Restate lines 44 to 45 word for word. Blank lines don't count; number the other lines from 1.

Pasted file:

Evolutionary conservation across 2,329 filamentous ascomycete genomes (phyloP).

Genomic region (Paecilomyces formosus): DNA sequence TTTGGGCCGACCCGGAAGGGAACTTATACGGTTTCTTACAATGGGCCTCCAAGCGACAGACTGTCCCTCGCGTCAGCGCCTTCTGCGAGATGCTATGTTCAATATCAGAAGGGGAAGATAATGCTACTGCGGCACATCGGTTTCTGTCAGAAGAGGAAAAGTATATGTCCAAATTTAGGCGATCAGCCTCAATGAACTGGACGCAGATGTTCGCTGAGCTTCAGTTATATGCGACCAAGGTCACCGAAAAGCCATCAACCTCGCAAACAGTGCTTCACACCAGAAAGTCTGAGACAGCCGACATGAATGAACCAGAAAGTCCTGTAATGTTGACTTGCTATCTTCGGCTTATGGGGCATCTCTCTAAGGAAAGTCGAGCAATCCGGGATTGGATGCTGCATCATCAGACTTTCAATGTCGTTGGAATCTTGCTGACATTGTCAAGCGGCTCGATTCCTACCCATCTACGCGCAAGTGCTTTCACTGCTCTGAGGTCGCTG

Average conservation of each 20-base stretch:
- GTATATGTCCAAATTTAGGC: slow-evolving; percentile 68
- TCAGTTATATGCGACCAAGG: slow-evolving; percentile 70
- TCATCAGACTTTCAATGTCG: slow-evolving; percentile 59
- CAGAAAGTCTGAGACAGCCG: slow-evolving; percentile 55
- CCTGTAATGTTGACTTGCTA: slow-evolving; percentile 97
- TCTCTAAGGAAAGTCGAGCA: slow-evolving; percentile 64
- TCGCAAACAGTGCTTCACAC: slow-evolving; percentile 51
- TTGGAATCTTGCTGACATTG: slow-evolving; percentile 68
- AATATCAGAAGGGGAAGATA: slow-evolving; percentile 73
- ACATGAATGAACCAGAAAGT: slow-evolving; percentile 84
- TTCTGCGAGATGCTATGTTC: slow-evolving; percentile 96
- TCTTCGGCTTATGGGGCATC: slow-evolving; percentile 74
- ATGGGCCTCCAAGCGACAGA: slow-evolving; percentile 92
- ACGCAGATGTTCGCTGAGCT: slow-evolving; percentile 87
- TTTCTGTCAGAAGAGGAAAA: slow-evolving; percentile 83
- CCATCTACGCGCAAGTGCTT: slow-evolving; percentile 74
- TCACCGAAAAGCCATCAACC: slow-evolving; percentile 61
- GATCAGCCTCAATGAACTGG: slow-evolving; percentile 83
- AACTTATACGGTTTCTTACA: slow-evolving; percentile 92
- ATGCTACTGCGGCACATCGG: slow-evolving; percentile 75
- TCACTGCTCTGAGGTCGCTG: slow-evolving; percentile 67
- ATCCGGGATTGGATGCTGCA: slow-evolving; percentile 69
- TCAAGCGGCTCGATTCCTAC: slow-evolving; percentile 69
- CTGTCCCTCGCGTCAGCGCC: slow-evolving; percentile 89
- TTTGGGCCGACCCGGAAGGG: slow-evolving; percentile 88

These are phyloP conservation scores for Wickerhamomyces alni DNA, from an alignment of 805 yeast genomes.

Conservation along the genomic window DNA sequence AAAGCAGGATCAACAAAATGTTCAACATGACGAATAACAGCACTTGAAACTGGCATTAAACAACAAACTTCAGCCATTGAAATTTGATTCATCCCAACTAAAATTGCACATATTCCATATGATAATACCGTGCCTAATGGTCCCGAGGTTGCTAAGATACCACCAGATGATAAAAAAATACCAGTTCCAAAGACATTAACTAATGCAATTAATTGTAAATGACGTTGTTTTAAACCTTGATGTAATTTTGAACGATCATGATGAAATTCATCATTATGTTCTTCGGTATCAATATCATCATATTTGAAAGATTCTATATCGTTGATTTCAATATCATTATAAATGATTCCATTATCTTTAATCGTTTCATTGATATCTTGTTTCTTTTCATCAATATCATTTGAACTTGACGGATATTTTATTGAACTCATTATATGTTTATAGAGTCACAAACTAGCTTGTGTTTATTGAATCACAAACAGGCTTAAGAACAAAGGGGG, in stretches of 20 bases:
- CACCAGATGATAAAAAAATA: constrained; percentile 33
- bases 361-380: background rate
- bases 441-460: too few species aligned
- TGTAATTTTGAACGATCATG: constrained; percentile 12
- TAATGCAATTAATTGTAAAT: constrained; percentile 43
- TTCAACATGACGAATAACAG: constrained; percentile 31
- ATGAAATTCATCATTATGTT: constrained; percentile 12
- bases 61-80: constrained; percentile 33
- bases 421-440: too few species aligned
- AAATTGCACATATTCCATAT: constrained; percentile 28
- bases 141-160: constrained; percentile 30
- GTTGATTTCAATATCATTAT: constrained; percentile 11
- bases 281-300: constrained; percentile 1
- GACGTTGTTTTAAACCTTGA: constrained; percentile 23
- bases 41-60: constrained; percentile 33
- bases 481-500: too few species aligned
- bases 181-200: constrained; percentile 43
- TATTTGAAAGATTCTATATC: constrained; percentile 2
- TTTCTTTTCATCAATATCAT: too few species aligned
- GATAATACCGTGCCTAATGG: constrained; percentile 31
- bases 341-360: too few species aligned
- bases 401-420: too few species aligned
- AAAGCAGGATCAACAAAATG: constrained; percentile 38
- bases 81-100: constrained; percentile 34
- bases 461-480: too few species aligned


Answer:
- GACGTTGTTTTAAACCTTGA: constrained; percentile 23
- bases 41-60: constrained; percentile 33